Fields of gold dot the landscape of Simcoe County; fields of green, yellow, blue, and, in the fall, fields of burnt orange. You can pick asparagus in the spring, strawberries, blueberries and raspberries in the summer and apples and pumpkins in the fall. You’ll see sheep in a rocky and hilly field near a river; cows lazing in the middle of wide open spaces. Even llamas make an appearance on Simcoe County farms.
The total number of farms in Simcoe County in 2011 numbered 2 189. (Source)
Of those, 179 grow soy, the crop that turns a beautiful burnt orange in the late summer at harvest time. (Stats Can 2011)
Earl Stewart and his son Adam are farmers in Beeton who grow soy in their fields, as well as wheat and corn.
While farm operators are getting older (Stats Can 2011 census shows that, for the first time, age 55 and over is the largest group of operators), Adam is a young man in his early twenties who says that he will take over the farm. This farm is where his grandfather was born; it has been in the family for generations.
On a sunny day in late September, Adam is harvesting a 35 acre field of soy. On a good, day, he says, it will take him half a day to harvest a field this size. In all, they have about 800 acres of land.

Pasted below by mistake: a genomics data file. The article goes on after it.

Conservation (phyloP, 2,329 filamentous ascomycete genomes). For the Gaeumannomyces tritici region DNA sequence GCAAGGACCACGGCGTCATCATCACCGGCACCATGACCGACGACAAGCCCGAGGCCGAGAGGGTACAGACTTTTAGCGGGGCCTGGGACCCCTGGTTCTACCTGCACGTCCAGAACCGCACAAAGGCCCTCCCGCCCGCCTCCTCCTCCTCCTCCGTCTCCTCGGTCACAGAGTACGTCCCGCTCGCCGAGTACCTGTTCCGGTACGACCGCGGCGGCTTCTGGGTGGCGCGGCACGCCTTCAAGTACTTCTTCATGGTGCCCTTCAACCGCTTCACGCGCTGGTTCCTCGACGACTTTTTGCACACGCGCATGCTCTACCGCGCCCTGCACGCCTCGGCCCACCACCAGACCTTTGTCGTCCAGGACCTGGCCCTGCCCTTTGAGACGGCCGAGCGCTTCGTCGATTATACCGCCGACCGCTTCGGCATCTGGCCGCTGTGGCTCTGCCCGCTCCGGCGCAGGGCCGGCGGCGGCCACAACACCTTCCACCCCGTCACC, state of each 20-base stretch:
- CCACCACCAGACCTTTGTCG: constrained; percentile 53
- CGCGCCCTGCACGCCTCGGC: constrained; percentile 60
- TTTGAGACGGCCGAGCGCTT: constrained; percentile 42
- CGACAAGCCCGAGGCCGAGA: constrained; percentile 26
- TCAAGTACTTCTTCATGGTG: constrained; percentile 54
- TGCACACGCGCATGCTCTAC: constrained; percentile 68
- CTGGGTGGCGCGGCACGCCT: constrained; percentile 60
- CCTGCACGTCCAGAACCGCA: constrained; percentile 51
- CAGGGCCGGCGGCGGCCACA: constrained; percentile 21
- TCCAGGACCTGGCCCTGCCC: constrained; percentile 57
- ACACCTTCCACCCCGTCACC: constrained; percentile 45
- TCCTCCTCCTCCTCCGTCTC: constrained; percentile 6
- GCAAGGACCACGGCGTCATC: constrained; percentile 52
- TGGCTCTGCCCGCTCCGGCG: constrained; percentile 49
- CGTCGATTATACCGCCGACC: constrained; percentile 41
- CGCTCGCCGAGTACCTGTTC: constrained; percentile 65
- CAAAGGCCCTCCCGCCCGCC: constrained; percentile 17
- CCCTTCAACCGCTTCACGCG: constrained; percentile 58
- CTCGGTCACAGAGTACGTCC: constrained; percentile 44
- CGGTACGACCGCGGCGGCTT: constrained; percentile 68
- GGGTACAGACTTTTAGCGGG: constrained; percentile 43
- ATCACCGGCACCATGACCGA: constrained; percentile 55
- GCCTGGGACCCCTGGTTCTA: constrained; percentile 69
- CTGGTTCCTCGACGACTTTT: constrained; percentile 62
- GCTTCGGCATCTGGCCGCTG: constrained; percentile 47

The soy he is harvesting will go to the co-op in Tottenham where it will be sold to the crushers. He says it will all, most likely, be turned into oil.
Come next season, they will buy seed again. It’s more expensive to buy the “copyrighted” seed, the kind they can’t save, but he says conventional seed requires more expensive pesticide so it balances out.
Since 1941, the numbers of farms has be deceasing across Canada. But, farms are growing in size. Between 2006 and 2011, the average Canadian farms increased 6.9% to 778 acres (Stats Can 2011). Farms in Simcoe County are not so large.
In 2006, it was estimated that, by 2031, the average farm size in Simcoe will grow to reach 332 acres. (Source)
Simcoe County has unique soil make up that lends to specialty crops.
Simcoe County has a number of unique features that allow for the production of specialty crops. The northern half of New Tecumseth and Adjala-Tosorontio is known as a major potato growing area, due primarily to the sandy soils in this area. The organic soils of the Holland Marsh in Bradford West-Gwillimbury are well suited to vegetable production.(Source)
Indeed, Alliston has a Potato Festival every August to celebrate the main crop grown in the area. Bradford has a Carrotfest every summer as well.